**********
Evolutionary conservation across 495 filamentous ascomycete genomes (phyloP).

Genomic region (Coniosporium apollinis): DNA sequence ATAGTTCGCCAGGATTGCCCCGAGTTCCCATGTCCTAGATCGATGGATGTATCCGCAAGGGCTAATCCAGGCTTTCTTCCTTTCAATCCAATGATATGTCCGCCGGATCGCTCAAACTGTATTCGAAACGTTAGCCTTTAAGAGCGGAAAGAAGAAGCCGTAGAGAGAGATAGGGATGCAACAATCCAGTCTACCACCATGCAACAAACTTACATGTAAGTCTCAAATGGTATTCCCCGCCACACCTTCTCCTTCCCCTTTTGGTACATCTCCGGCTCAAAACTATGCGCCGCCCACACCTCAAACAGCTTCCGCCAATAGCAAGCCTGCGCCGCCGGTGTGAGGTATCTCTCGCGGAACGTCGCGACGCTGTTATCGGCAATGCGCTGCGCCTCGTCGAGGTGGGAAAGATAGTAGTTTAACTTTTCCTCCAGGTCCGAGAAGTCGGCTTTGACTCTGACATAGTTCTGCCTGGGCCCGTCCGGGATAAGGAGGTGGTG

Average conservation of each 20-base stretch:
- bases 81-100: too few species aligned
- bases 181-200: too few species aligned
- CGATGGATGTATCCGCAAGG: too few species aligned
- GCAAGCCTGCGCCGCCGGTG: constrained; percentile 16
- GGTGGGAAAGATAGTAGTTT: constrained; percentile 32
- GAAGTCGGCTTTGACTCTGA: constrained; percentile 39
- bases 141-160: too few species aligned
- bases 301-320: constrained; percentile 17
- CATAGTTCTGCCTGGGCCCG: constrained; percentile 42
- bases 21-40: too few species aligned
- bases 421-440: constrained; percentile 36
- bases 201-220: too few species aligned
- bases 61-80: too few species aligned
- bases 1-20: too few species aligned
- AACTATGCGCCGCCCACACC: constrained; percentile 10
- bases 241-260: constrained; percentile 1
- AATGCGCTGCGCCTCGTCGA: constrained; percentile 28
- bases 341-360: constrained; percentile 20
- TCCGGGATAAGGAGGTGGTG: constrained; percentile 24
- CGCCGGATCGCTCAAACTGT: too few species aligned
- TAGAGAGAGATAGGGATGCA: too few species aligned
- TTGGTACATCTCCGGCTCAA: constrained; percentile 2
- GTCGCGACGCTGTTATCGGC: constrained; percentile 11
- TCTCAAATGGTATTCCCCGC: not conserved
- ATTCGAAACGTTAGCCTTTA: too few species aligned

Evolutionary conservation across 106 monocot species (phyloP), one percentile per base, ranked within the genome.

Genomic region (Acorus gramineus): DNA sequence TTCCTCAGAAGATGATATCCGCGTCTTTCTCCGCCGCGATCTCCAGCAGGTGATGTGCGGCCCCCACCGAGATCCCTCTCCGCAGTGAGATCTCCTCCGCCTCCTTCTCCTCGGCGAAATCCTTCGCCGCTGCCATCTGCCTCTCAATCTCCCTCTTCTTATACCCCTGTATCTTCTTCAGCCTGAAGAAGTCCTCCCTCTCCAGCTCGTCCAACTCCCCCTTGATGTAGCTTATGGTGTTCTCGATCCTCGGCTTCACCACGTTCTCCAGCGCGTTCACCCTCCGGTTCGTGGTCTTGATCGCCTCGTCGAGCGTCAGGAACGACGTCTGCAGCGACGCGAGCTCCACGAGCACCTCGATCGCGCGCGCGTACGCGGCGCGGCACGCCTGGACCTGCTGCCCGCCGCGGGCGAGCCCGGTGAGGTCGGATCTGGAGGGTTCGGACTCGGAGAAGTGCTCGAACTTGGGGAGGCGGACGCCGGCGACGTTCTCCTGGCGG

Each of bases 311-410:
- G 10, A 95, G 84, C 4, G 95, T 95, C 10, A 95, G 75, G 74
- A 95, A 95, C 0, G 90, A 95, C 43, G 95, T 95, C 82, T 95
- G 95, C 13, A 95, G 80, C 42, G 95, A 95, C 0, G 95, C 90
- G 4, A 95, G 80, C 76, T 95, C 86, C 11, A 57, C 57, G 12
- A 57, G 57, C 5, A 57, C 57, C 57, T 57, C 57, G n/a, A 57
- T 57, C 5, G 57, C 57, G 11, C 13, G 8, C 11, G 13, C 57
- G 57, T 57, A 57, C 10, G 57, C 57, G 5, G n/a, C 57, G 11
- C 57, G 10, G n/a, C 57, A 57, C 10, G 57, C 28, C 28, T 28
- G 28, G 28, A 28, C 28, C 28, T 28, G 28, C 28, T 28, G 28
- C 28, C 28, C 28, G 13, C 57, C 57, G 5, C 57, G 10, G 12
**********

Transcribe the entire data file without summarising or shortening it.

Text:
Evolutionary conservation across 495 filamentous ascomycete genomes (phyloP).

Genomic region (Coniosporium apollinis): DNA sequence ATAGTTCGCCAGGATTGCCCCGAGTTCCCATGTCCTAGATCGATGGATGTATCCGCAAGGGCTAATCCAGGCTTTCTTCCTTTCAATCCAATGATATGTCCGCCGGATCGCTCAAACTGTATTCGAAACGTTAGCCTTTAAGAGCGGAAAGAAGAAGCCGTAGAGAGAGATAGGGATGCAACAATCCAGTCTACCACCATGCAACAAACTTACATGTAAGTCTCAAATGGTATTCCCCGCCACACCTTCTCCTTCCCCTTTTGGTACATCTCCGGCTCAAAACTATGCGCCGCCCACACCTCAAACAGCTTCCGCCAATAGCAAGCCTGCGCCGCCGGTGTGAGGTATCTCTCGCGGAACGTCGCGACGCTGTTATCGGCAATGCGCTGCGCCTCGTCGAGGTGGGAAAGATAGTAGTTTAACTTTTCCTCCAGGTCCGAGAAGTCGGCTTTGACTCTGACATAGTTCTGCCTGGGCCCGTCCGGGATAAGGAGGTGGTG

Average conservation of each 20-base stretch:
- bases 81-100: too few species aligned
- bases 181-200: too few species aligned
- CGATGGATGTATCCGCAAGG: too few species aligned
- GCAAGCCTGCGCCGCCGGTG: constrained; percentile 16
- GGTGGGAAAGATAGTAGTTT: constrained; percentile 32
- GAAGTCGGCTTTGACTCTGA: constrained; percentile 39
- bases 141-160: too few species aligned
- bases 301-320: constrained; percentile 17
- CATAGTTCTGCCTGGGCCCG: constrained; percentile 42
- bases 21-40: too few species aligned
- bases 421-440: constrained; percentile 36
- bases 201-220: too few species aligned
- bases 61-80: too few species aligned
- bases 1-20: too few species aligned
- AACTATGCGCCGCCCACACC: constrained; percentile 10
- bases 241-260: constrained; percentile 1
- AATGCGCTGCGCCTCGTCGA: constrained; percentile 28
- bases 341-360: constrained; percentile 20
- TCCGGGATAAGGAGGTGGTG: constrained; percentile 24
- CGCCGGATCGCTCAAACTGT: too few species aligned
- TAGAGAGAGATAGGGATGCA: too few species aligned
- TTGGTACATCTCCGGCTCAA: constrained; percentile 2
- GTCGCGACGCTGTTATCGGC: constrained; percentile 11
- TCTCAAATGGTATTCCCCGC: not conserved
- ATTCGAAACGTTAGCCTTTA: too few species aligned

Evolutionary conservation across 106 monocot species (phyloP), one percentile per base, ranked within the genome.

Genomic region (Acorus gramineus): DNA sequence TTCCTCAGAAGATGATATCCGCGTCTTTCTCCGCCGCGATCTCCAGCAGGTGATGTGCGGCCCCCACCGAGATCCCTCTCCGCAGTGAGATCTCCTCCGCCTCCTTCTCCTCGGCGAAATCCTTCGCCGCTGCCATCTGCCTCTCAATCTCCCTCTTCTTATACCCCTGTATCTTCTTCAGCCTGAAGAAGTCCTCCCTCTCCAGCTCGTCCAACTCCCCCTTGATGTAGCTTATGGTGTTCTCGATCCTCGGCTTCACCACGTTCTCCAGCGCGTTCACCCTCCGGTTCGTGGTCTTGATCGCCTCGTCGAGCGTCAGGAACGACGTCTGCAGCGACGCGAGCTCCACGAGCACCTCGATCGCGCGCGCGTACGCGGCGCGGCACGCCTGGACCTGCTGCCCGCCGCGGGCGAGCCCGGTGAGGTCGGATCTGGAGGGTTCGGACTCGGAGAAGTGCTCGAACTTGGGGAGGCGGACGCCGGCGACGTTCTCCTGGCGG

Each of bases 311-410:
- G 10, A 95, G 84, C 4, G 95, T 95, C 10, A 95, G 75, G 74
- A 95, A 95, C 0, G 90, A 95, C 43, G 95, T 95, C 82, T 95
- G 95, C 13, A 95, G 80, C 42, G 95, A 95, C 0, G 95, C 90
- G 4, A 95, G 80, C 76, T 95, C 86, C 11, A 57, C 57, G 12
- A 57, G 57, C 5, A 57, C 57, C 57, T 57, C 57, G n/a, A 57
- T 57, C 5, G 57, C 57, G 11, C 13, G 8, C 11, G 13, C 57
- G 57, T 57, A 57, C 10, G 57, C 57, G 5, G n/a, C 57, G 11
- C 57, G 10, G n/a, C 57, A 57, C 10, G 57, C 28, C 28, T 28
- G 28, G 28, A 28, C 28, C 28, T 28, G 28, C 28, T 28, G 28
- C 28, C 28, C 28, G 13, C 57, C 57, G 5, C 57, G 10, G 12